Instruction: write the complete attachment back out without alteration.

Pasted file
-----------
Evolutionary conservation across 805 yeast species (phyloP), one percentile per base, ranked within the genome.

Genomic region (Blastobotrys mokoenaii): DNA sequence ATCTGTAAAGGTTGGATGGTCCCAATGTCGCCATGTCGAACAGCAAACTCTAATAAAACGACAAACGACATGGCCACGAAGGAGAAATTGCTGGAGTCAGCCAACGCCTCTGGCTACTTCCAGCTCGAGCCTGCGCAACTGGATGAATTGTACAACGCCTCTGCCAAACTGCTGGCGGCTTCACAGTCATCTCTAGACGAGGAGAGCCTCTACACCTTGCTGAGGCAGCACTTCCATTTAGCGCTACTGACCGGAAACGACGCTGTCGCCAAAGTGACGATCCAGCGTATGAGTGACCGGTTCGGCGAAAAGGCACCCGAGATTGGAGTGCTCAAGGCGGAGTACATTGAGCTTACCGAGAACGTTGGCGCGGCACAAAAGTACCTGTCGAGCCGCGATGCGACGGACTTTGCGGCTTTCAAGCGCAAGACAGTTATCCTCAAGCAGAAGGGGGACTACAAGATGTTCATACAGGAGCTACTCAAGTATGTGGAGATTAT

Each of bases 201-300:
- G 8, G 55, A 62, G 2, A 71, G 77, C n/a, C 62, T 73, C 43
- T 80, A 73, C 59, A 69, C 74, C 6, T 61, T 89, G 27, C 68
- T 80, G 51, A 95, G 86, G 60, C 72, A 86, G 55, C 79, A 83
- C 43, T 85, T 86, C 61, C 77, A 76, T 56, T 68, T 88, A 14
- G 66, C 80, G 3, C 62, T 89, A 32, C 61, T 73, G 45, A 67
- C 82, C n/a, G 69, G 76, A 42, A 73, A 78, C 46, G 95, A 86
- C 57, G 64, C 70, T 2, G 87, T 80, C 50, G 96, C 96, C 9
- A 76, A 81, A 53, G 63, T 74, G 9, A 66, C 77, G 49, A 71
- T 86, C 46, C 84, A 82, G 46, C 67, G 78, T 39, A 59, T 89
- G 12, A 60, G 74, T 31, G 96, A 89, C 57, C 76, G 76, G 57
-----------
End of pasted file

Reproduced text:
Evolutionary conservation across 805 yeast species (phyloP), one percentile per base, ranked within the genome.

Genomic region (Blastobotrys mokoenaii): DNA sequence ATCTGTAAAGGTTGGATGGTCCCAATGTCGCCATGTCGAACAGCAAACTCTAATAAAACGACAAACGACATGGCCACGAAGGAGAAATTGCTGGAGTCAGCCAACGCCTCTGGCTACTTCCAGCTCGAGCCTGCGCAACTGGATGAATTGTACAACGCCTCTGCCAAACTGCTGGCGGCTTCACAGTCATCTCTAGACGAGGAGAGCCTCTACACCTTGCTGAGGCAGCACTTCCATTTAGCGCTACTGACCGGAAACGACGCTGTCGCCAAAGTGACGATCCAGCGTATGAGTGACCGGTTCGGCGAAAAGGCACCCGAGATTGGAGTGCTCAAGGCGGAGTACATTGAGCTTACCGAGAACGTTGGCGCGGCACAAAAGTACCTGTCGAGCCGCGATGCGACGGACTTTGCGGCTTTCAAGCGCAAGACAGTTATCCTCAAGCAGAAGGGGGACTACAAGATGTTCATACAGGAGCTACTCAAGTATGTGGAGATTAT

Each of bases 201-300:
- G 8, G 55, A 62, G 2, A 71, G 77, C n/a, C 62, T 73, C 43
- T 80, A 73, C 59, A 69, C 74, C 6, T 61, T 89, G 27, C 68
- T 80, G 51, A 95, G 86, G 60, C 72, A 86, G 55, C 79, A 83
- C 43, T 85, T 86, C 61, C 77, A 76, T 56, T 68, T 88, A 14
- G 66, C 80, G 3, C 62, T 89, A 32, C 61, T 73, G 45, A 67
- C 82, C n/a, G 69, G 76, A 42, A 73, A 78, C 46, G 95, A 86
- C 57, G 64, C 70, T 2, G 87, T 80, C 50, G 96, C 96, C 9
- A 76, A 81, A 53, G 63, T 74, G 9, A 66, C 77, G 49, A 71
- T 86, C 46, C 84, A 82, G 46, C 67, G 78, T 39, A 59, T 89
- G 12, A 60, G 74, T 31, G 96, A 89, C 57, C 76, G 76, G 57